The above article is about how governments, The United States and The Soviet Union in this case particularly, viewed literature as a powerful tool for propaganda. This story focuses on Doctor Zhivago and how the CIA had it distributed within The Soviet Union. I always have felt that if more people read, and spent less time watching the brain deadening junk that is mainstream television, that this country would be better off. Not a bold or original though I know, but most likely true.
There is a really great book by George Orwell called All Art is Propaganda. In the book Orwell uses literary criticism as a jumping off point to tackle larger ideas concerning politics and society. It is a fascinating read that I highly recommend.
As the review on amazon.com says: All Art Is Propaganda follows Orwell as he demonstrates in piece after piece how intent analysis of a work or body of work gives rise to trenchant aesthetic and philosophical commentary.
The above is an interesting article on how advertising influences kids. It was written by Derek Thompson for The Atlantic. I think with Netflix, DVD’s, and video games, that now is a better time than ever to keep TV advertising out of the home. Plus as George Carlin has pointed out, they can always just go out in the yard and dig a hole with a stick!
I read The Atlantic a good deal, because overall it’s writing seems to be above average. Even if I don’t agree with a certain writer, I usually hear a reasoned argument. However, today I was scanning the headlines and there was a headline so stupid it made my head explode. The headline was: Lou Reed Made Generation X. First of all Generation X is nothing but a marketing term used to describe people of a certain age, that as all people of a certain age can run the gamut in terms of political beliefs, religious beliefs, and all manner of other things. So basically other than actually describing people of a certain age, it means nothing. Unless of course you are using it to describe the punk band that Billy Idol was in. Lou Reed no more made this generation than he made those of baby boomer age, or young kids now. Certain members of each generation loved him and certain ones did not. It is a lazy generalization on several fronts.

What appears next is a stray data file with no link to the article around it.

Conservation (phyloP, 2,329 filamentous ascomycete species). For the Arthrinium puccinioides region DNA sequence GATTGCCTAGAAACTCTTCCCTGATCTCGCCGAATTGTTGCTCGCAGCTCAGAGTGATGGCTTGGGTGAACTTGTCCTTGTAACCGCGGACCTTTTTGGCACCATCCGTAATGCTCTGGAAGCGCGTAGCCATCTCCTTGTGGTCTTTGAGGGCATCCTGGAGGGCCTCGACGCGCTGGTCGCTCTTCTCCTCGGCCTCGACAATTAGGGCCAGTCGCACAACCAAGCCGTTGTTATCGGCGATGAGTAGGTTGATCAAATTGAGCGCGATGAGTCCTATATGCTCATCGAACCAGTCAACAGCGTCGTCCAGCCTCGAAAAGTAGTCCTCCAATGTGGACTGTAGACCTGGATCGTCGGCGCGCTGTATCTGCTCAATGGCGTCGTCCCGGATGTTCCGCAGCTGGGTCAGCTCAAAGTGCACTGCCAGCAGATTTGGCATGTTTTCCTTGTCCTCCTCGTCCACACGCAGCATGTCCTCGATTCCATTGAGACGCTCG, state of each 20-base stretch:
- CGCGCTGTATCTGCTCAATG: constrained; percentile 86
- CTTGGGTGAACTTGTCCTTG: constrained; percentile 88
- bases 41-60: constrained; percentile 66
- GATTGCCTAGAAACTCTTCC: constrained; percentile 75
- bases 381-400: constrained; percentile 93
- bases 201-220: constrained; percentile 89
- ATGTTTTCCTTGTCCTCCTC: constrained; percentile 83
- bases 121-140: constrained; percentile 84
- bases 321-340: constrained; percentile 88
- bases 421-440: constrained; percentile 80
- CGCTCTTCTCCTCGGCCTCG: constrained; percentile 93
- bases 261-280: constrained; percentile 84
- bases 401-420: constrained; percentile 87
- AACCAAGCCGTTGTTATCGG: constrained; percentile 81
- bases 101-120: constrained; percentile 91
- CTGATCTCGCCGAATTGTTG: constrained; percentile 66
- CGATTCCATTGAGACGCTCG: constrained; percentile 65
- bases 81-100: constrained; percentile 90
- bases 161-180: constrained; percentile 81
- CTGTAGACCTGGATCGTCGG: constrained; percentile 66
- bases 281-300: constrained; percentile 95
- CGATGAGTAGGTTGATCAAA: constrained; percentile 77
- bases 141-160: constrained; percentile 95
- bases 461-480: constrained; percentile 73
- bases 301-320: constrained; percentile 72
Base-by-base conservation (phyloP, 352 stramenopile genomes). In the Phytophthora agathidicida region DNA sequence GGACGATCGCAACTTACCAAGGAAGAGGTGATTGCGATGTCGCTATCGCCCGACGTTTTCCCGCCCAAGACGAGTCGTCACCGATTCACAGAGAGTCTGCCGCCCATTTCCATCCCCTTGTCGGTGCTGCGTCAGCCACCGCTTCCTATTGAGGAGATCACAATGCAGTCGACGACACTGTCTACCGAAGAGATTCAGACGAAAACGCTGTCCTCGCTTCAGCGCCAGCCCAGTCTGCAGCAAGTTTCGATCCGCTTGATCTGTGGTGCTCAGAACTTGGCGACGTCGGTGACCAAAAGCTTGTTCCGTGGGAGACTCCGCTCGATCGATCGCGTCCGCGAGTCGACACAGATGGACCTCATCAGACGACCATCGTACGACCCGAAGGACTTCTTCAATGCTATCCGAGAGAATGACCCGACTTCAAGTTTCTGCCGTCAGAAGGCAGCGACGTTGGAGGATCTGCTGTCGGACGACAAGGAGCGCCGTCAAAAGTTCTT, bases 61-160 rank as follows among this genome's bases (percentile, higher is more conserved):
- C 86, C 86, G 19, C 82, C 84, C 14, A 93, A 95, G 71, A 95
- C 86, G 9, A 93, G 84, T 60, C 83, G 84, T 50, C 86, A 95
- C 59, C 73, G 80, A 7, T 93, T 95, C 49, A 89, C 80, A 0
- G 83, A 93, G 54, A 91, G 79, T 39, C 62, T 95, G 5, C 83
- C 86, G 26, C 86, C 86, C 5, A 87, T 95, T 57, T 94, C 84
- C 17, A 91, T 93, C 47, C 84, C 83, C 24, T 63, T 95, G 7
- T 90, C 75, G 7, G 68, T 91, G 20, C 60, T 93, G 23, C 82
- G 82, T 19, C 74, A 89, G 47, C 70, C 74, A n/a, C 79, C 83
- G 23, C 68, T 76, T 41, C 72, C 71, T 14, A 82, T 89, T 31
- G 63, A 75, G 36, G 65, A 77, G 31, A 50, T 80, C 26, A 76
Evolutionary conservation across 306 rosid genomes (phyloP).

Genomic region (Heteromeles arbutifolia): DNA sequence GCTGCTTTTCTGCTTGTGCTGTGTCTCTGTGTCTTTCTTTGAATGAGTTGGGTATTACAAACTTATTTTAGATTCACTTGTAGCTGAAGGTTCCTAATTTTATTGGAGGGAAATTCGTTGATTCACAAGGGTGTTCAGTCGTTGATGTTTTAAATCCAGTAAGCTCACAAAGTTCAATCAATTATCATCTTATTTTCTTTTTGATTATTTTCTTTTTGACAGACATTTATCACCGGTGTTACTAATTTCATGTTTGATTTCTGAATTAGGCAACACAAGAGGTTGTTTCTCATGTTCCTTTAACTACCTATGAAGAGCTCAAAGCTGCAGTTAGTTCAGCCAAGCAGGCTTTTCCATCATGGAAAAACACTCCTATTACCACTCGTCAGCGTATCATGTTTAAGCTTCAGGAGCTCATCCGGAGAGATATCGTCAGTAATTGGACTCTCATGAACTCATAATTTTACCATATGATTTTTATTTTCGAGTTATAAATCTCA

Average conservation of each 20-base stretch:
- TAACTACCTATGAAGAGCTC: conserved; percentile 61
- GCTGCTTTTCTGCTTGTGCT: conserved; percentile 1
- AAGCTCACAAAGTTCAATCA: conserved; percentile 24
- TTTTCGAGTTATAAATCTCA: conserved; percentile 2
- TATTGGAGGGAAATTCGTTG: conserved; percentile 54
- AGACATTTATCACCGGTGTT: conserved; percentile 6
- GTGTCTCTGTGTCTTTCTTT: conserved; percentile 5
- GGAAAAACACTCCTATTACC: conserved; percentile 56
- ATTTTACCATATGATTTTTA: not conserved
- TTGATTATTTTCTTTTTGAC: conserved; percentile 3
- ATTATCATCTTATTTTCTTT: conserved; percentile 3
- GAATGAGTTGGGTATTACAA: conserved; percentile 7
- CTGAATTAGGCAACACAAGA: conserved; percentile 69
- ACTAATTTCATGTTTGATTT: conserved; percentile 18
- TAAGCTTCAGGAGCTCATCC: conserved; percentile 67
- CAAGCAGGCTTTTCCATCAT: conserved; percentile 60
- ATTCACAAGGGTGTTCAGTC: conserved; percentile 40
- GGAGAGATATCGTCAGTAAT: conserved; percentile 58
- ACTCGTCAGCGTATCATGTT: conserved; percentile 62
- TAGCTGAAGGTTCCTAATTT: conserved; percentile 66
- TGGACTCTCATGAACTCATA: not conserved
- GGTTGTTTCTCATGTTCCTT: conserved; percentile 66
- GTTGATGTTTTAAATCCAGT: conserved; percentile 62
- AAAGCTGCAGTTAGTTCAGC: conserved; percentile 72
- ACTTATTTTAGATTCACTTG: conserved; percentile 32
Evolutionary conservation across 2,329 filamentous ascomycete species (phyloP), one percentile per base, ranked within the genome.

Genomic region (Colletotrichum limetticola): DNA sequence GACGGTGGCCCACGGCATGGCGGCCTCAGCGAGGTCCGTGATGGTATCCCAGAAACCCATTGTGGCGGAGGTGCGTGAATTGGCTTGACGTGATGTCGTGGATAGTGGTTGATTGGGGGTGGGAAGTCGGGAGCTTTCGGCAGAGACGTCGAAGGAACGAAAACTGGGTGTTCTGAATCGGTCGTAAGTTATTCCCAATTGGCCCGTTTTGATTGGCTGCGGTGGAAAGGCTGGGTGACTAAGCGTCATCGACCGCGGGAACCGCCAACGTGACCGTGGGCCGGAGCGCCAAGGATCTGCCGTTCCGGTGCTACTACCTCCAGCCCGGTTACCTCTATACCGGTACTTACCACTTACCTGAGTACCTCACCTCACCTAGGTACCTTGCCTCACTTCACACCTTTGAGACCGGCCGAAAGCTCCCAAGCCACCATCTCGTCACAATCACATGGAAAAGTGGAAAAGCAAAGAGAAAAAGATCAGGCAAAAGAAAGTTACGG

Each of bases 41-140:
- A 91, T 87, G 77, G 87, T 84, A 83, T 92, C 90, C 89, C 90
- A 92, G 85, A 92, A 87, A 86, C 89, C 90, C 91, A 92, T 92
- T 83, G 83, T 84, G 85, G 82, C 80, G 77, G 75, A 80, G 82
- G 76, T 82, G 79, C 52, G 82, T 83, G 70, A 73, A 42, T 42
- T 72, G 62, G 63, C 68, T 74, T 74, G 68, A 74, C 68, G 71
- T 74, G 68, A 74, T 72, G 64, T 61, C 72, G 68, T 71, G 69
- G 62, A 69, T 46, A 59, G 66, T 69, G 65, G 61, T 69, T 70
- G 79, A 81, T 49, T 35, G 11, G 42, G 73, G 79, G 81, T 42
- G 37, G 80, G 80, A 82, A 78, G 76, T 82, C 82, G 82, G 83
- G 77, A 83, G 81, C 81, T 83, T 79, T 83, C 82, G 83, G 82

Now you may think that I’m nitpicking. But I believe that pop culture writing should be taken seriously by serious publications. Often people know more about what is happening in pop culture than they do about what is going on in some far away third world country for example. You can view this as sad, but it’s true. I remember onetime reading a New York Times article that about Morrissey that was so factually incorrect and lazy that it blew my mind. I thought if they can’t even get the facts on him right, which are pretty easy to find, how factually correct are their serious news articles?